I've seen QR Codes (and other competing 2-d codes) used properly, in the right environment, appealing to the right crowd, and I've seen them used poorly, with no consideration of use. Often, this can be attributed to overzealous use of new technology, but it reflects badly on the designer, and excludes potential new business.
In this brief article, we'll review the strengths of QR Codes, and similar 2-D barcodes, and offer good and bad examples of use in marketing and online, and we'll discuss their strengths and weaknesses. I have blogged about QR codes in the past, and I'm beginning to see them used in more and more marketing pieces. I'm still working on other public-space QR-Code projects, and will blog about them later on...
Any use of any 2-D barcode, including QR Codes, should be IN ADDITION to the plain text version of the same. There is no reason to force your customers to download an app to communicate with you, ever!
If you're following along, you'll note this is default behavior with standard product price barcodes, as seen to the right. The encoded information is usually always directly below the data. You can read it with your eyes, if need be.
Don't use QR-Codes or any 2-D barcodes online. You can create them online, and they link to things online, but should not appear online, as any technology to read them is not online.
In the below example, the QR code links to the very page you're looking at, which might be nice if you wanted to see that same page on your phone, but an odd use when there are plenty of other, better ways to re-use or re-purpose the pages content on a phone.
- Every square inch of marketing materials is expensive, and wasting it on un-readable information is risky. Print work is for human consumption. It should be easy to read, and be divided into bite-sized chunks to make it nonthreatening to read. If you devote 2% of your printed page to non-human readable information, where does it end?
The Good, The Bad, and The Ugly Uses
Now we've gone over some ground rules for using QR codes in marketing materials, let's review some examples of QR codes and the like in use.
I have begun to use QR codes in tech-friendly ways to start a discussion, but more importantly, let the curious file the info for later perusal. Here's a still from an appearance I was at as an ambassador from The Hacktory at a local Inventor's Meeting. We used simple laser prints of our URL along with the QR Code. This way, you can tell what the QR Code reads without a QR code reader. I had a few conversations with other interested techies who remarked on the QR Code. Most were interested in more info on the QR Code, and not about the Hacktory, but I thought that drawing on parallel interests was a smart start. Most importantly: No one needed to ask what data the QR code contained.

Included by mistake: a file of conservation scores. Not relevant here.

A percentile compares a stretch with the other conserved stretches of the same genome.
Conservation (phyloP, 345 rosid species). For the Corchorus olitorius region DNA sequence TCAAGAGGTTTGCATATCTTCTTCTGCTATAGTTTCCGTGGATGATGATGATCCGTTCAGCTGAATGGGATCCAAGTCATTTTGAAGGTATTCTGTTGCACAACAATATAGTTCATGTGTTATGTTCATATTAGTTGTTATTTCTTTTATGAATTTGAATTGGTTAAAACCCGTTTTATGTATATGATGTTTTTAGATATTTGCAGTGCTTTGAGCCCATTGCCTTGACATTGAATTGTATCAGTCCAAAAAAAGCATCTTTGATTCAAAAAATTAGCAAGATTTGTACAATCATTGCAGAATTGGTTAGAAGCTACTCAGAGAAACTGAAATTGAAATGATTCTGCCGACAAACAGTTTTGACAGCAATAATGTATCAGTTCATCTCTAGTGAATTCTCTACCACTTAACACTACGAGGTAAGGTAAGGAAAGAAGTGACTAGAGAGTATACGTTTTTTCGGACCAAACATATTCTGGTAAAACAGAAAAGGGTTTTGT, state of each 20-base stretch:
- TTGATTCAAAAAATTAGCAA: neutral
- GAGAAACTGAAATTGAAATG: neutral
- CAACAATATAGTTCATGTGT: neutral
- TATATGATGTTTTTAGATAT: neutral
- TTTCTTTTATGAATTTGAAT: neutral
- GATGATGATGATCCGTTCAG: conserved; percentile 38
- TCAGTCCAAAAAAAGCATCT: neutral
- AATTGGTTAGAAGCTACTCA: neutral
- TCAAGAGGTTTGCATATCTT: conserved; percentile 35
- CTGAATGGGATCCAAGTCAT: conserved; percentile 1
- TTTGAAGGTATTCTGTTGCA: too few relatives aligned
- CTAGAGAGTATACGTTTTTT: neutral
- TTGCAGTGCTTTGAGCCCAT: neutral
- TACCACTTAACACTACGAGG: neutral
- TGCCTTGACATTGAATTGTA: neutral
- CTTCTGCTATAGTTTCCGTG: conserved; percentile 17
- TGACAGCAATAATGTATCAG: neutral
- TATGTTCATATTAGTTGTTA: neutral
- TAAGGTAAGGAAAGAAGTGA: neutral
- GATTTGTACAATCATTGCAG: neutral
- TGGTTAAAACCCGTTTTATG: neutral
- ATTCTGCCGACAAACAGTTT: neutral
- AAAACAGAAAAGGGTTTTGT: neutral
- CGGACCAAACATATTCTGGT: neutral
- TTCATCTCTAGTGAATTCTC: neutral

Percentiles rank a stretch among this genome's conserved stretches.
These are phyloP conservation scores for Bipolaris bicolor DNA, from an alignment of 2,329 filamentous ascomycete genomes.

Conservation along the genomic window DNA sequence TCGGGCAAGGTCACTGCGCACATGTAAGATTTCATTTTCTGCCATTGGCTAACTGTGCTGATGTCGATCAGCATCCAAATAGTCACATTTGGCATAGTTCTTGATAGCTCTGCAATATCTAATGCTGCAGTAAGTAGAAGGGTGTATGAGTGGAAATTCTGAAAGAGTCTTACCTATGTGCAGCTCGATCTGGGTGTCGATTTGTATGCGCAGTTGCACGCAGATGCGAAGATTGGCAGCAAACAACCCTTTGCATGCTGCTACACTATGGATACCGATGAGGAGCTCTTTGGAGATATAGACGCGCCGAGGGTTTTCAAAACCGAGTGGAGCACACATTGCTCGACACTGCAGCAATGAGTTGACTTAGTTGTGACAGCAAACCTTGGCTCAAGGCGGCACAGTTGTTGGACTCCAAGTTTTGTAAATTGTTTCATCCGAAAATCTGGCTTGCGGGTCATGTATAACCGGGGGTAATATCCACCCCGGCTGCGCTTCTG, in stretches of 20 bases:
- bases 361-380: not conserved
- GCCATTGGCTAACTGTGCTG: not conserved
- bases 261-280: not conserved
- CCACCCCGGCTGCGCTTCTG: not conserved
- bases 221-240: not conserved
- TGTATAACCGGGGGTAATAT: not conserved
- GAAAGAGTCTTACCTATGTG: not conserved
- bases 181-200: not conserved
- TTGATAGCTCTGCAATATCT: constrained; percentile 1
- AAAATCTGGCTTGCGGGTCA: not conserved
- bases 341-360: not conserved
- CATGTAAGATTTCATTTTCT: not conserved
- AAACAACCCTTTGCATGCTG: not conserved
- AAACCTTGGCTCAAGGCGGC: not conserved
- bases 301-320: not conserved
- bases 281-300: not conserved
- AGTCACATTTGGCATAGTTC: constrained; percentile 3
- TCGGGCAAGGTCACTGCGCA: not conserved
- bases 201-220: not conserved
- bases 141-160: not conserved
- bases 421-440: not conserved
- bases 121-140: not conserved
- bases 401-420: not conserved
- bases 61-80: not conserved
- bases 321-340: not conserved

This is a Good implementation but a wrong deployment! Not only do they explain what it is, and the information contained in it, but offer links to applications that will help you decode it!
QR Codes are the link between offline and online. They excel at connecting the real world (coffee shops, street advertisements) to online URL's. Any website that deploys QR codes online is missing the mark: Your visitor is already online. This particular use is still good, for it links to the mobile version of this web site. So, not only does it link the right user to the right service, it uses the right tool!
There are a few branded competing 2-d codes similar to QR codes, often deployed in already establish publishing empires. Below is a picture of Entertainment Weekly's recent issue pushing Microsoft Tag full color 2-D barcodes. In the preface of the issue, they offer simple instructions for getting the software, and how to use the technology. A good start, educating the customer about the benefits of this technology.
No Editorial/Advertising Divide!
Sure enough, in the issue, it's used in many editorial positions, usually as an extra 'media' feature with classic text anchors. But in this issue, the real insidious winners are the advertisers, when the barcode crosses the fold to appear in ads, too.
Hey, since you're reading my website, shouldn't you also put your contact info in plain text? You know, something I can read with my eyes?
This is by far the worst use of QR Codes I've ever seen before! Unless you're trying to limit your customers to an exclusive (short) list of tech-savvy nerds with next-generation technology and a working knowledge of what the hell that thing is, this use of a QR Code has FAIL written all over it!
Since I happen to fall in that very short list of nerds who can decode this QR Code, I scanned it with my phone and found it contained a plethora of contact info, and my iPhone immediately attempted to make a new contact with the data I'd scanned in. So, it does appear to work as desired. (FTW?) Of course, since I didn't know this guy, I deleted the contact immediately. (FAIL!)
A better use would have been plain text (readable by all), or a link to a
.vcf download, as the computer you're using to surf the site might recognize the format as a business card format.